SLE was diagnosed by standard epidemiological criteria. [11] For this purpose, patients were first examined clinically, followed by laboratory tests like complete blood count, urine analysis, ANF (immunofluorescence; Hep-2 method), anti- dsDNA (immunofluorescence) and IgG/IgM lupus antibodies (ELISA). Thyroid antibodies were tested after stopping steroids if any, for six to eight weeks. For thyroid function study, serum freeT 3 (FT 3 ), freeT 4 (FT 4 ) and TSH levels were estimated by standard chemiluminescent methods. [12] Hypothyroidism was mainly screened by TSH levels, followed by confirmation with FT 3 and FT 4 level. Anti-TPO antibodies were measured by radioimmunoassay. Thyroid gland ultrasonography was done to look for any evidence of inflammation. The tests were done from the same laboratory by the same set of machines and ultrasonography was also done by the same operator throughout. Goiter was graded by standard criteria. [13] The data was analyzed by standard statistical methods using free software like MedCalc and EpiInfo. P value of <0.05 was considered significant. Two by two contingency tables were analyzed by Chi-square test or Fisher's exact test as needed. Logistic regression model was used considering the presence of SLE as a dependent variable.

The normal values (according to the lab kits for chemiluminescence; Architect, Abbott Diagnostics) of different tests are considered as follows: freeT 3 = 1.71-3.71 pg/ml, freeT 4 = 0.7-1.48 ng/dl, TSH = 0.35-4.94 μIU/ml, anti-TPO= negative, ANF (Hep-2; IF) <1:80, anti-dsDNA (immunofluorescence) <1:10.

   Results Top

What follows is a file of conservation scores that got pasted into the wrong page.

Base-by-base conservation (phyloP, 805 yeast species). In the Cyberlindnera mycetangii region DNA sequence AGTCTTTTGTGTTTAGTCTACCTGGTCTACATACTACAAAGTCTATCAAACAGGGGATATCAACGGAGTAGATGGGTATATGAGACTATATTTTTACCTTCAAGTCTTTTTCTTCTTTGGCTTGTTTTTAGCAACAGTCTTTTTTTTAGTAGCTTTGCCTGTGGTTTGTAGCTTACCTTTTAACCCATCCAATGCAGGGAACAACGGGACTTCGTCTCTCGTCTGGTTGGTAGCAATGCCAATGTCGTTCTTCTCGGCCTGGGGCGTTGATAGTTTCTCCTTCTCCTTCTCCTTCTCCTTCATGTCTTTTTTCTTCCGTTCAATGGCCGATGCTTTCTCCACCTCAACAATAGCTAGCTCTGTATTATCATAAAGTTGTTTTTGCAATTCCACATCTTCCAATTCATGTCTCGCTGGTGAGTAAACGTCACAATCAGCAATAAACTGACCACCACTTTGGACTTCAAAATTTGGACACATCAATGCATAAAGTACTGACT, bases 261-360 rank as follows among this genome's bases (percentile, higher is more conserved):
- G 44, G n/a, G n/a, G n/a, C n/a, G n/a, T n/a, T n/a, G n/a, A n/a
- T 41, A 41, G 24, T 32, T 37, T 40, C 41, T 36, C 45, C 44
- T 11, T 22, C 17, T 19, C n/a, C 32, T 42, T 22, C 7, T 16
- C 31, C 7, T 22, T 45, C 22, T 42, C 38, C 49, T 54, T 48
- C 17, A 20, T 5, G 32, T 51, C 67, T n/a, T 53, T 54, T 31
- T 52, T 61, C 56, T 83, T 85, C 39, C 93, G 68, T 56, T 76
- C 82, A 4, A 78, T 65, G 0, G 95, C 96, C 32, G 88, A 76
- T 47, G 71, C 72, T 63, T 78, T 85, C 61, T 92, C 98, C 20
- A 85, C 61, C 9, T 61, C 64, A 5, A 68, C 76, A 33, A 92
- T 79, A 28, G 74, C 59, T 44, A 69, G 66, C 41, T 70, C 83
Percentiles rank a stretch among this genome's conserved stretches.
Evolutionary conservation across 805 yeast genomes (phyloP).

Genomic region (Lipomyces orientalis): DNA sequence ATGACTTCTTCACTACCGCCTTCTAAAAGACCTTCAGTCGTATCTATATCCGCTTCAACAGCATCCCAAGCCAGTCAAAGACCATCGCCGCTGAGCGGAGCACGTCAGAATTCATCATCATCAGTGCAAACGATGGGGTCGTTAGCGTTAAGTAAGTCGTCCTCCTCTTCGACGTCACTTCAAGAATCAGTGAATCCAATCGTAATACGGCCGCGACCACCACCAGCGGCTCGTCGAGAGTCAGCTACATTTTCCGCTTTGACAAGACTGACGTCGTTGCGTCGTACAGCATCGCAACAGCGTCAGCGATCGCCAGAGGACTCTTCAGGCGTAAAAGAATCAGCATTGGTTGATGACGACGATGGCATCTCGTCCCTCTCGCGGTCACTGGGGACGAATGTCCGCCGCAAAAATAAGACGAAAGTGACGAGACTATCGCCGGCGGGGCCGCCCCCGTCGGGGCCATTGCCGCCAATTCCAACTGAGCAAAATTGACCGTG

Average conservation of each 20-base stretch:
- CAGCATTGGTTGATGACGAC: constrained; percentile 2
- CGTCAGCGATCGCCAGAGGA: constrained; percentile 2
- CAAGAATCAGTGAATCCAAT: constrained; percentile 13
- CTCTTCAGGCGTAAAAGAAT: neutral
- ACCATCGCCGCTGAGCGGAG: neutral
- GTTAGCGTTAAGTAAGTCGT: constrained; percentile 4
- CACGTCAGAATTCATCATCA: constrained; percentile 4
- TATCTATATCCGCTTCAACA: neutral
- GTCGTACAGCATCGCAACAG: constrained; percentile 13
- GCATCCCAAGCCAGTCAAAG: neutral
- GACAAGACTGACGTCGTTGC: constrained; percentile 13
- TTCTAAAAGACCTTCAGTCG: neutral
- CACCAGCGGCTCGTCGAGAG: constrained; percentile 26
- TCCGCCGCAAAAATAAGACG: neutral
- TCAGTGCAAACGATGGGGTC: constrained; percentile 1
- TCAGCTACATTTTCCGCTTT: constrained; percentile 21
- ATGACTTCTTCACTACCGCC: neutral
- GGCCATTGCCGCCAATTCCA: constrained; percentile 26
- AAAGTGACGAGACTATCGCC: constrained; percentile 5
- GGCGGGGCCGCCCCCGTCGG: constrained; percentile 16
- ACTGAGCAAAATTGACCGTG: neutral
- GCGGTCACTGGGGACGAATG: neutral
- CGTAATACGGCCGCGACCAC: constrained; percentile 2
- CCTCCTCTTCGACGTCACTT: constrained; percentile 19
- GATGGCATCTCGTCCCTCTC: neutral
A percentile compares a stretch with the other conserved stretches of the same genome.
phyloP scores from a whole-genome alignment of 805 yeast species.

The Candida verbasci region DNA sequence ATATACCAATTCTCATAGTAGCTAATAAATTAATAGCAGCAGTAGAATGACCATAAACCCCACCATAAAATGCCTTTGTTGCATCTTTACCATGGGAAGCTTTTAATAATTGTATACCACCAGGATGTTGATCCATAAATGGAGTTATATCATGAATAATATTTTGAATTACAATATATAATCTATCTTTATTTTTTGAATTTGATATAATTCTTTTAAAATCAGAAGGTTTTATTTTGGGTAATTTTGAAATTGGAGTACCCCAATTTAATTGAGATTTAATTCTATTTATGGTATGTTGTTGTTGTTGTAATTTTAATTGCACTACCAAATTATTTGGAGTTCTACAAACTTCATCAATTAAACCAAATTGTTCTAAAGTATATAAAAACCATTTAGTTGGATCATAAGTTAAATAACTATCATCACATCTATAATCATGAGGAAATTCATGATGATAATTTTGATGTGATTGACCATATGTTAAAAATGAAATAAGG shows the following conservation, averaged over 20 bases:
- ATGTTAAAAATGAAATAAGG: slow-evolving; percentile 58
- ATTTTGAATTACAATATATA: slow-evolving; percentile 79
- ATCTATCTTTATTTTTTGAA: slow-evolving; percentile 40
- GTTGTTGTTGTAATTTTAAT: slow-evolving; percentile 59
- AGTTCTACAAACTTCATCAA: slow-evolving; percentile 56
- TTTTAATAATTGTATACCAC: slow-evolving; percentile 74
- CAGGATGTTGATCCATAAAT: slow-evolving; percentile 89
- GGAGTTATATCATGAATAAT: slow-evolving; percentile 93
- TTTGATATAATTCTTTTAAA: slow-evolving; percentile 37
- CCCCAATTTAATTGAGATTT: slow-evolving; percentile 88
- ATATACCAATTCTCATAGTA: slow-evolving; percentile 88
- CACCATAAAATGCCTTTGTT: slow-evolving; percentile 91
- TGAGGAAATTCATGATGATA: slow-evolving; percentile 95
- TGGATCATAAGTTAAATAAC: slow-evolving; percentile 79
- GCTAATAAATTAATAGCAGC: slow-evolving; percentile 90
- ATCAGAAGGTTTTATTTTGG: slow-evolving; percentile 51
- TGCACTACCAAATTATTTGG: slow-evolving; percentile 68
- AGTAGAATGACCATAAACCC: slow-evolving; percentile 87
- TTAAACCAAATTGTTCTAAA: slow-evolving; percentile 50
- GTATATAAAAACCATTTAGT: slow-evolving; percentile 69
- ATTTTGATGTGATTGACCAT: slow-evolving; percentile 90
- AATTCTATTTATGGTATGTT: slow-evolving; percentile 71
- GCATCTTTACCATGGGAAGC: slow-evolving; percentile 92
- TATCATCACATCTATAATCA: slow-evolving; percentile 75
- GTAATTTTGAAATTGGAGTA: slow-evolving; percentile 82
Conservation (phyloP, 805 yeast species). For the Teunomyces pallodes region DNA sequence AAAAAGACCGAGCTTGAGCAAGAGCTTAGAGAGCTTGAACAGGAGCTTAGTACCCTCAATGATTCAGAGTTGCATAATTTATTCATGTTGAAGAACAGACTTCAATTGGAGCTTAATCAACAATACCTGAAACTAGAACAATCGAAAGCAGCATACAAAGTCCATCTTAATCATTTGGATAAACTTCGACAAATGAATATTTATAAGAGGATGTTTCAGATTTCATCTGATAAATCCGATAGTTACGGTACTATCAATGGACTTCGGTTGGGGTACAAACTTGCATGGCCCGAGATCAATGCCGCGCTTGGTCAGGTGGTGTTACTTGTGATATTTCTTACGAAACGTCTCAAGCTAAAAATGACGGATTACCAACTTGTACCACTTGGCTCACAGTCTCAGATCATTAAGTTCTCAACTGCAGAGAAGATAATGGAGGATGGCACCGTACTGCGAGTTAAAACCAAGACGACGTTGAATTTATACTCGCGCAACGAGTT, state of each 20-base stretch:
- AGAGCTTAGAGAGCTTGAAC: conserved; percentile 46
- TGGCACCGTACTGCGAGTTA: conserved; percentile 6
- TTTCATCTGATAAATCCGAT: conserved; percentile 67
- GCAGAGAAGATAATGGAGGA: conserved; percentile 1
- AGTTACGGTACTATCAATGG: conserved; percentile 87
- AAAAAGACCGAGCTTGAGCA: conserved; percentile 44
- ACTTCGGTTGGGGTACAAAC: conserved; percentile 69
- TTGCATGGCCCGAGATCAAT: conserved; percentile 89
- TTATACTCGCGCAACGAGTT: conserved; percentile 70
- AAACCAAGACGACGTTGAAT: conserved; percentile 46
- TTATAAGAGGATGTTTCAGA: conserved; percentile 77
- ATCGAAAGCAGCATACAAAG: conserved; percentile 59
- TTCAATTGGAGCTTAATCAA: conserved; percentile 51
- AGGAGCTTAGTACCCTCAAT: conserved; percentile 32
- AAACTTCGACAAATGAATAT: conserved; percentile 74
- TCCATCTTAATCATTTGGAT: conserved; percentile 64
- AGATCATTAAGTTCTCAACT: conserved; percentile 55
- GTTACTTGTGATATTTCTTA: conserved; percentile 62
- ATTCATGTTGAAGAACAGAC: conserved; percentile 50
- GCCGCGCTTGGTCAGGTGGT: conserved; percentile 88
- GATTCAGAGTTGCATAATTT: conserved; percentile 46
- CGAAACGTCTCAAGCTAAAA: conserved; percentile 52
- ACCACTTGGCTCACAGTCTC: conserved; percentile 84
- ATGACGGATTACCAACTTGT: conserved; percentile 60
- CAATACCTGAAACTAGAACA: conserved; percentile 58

We initially selected 197 patients from our outpatient department. Eight patients were excluded from the study because either they did not meet the inclusion criteria or refused to give consent to take part in the study. Also four patients were lost during follow up. Therefore, 185 patients in total completed the study. Of the 185 patients, 160 (86.5%) were females. The age distribution of the patients is shown in [Table 1]. It is seen that most (n=118; 63.8%) were in the 20-40 year age group. Altogether, 25(13.5%) patients were diabetic of which two was found to have type 1 diabetes. Hypertension was present in 89 patients (48.1%). Family history of hypothyroidism and SLE was present in 31(16.7%) and 14 (7.5%) patients respectively [Table 1]. Altogether 33 (17.8%) patients had associated other autoimmune diseases, rheumatoid arthritis (RA) being the most common (RA was diagnosed in 16 patients, 8.6%).
Table 1: General characteristics of the patients

Click here to view

The antinuclear factor levels are shown in [Table 2]. It is seen that females had significantly higher levels of ANF as compared to males (36% males vs.85% females; P<0.0001). No male patient had ANF levels greater than 1:640. The most common pattern was homogenous (n=109; 75.2%). Six patients also presented with speckled pattern. To diagnose SLE, epidemiological criteria were used [Table 3]. It is seen that among the different criteria for SLE, positive ANF (>1:80) was the most common (n=145; 78.4%) followed by the presence of other antibodies such as anti dsDNA or anti- Sm antibody (n=31). Among the systemic manifestations, hematological system involvement was the most common (n=40; 21.6%). Altogether, 11 patients (5.9%) were found to fulfill the criteria (i.e.≥ 4 criteria positive out of 11 criteria) for epidemiological diagnosis of SLE. Of them, 10 (90.9%) were females. Of the patients diagnosed to have SLE, ANF was positive (>1:80) in all. The second most common manifestation in SLE patients was hematological (n= 8; 72.7%). Arthritis was present in four (36.3%) patients with SLE. As shown in [Table 4], presence of discoid rash, hematological criteria and presence of antibodies like anti-dsDNA were strongly associated with the presence of SLE in hypothyroid patients.
Table 2: Anti nuclear factor levels in the patients

Click here to view
Table 3: Different SLE criteria in the patients

Click here to view
Table 4: Different criteria in the two groups of patients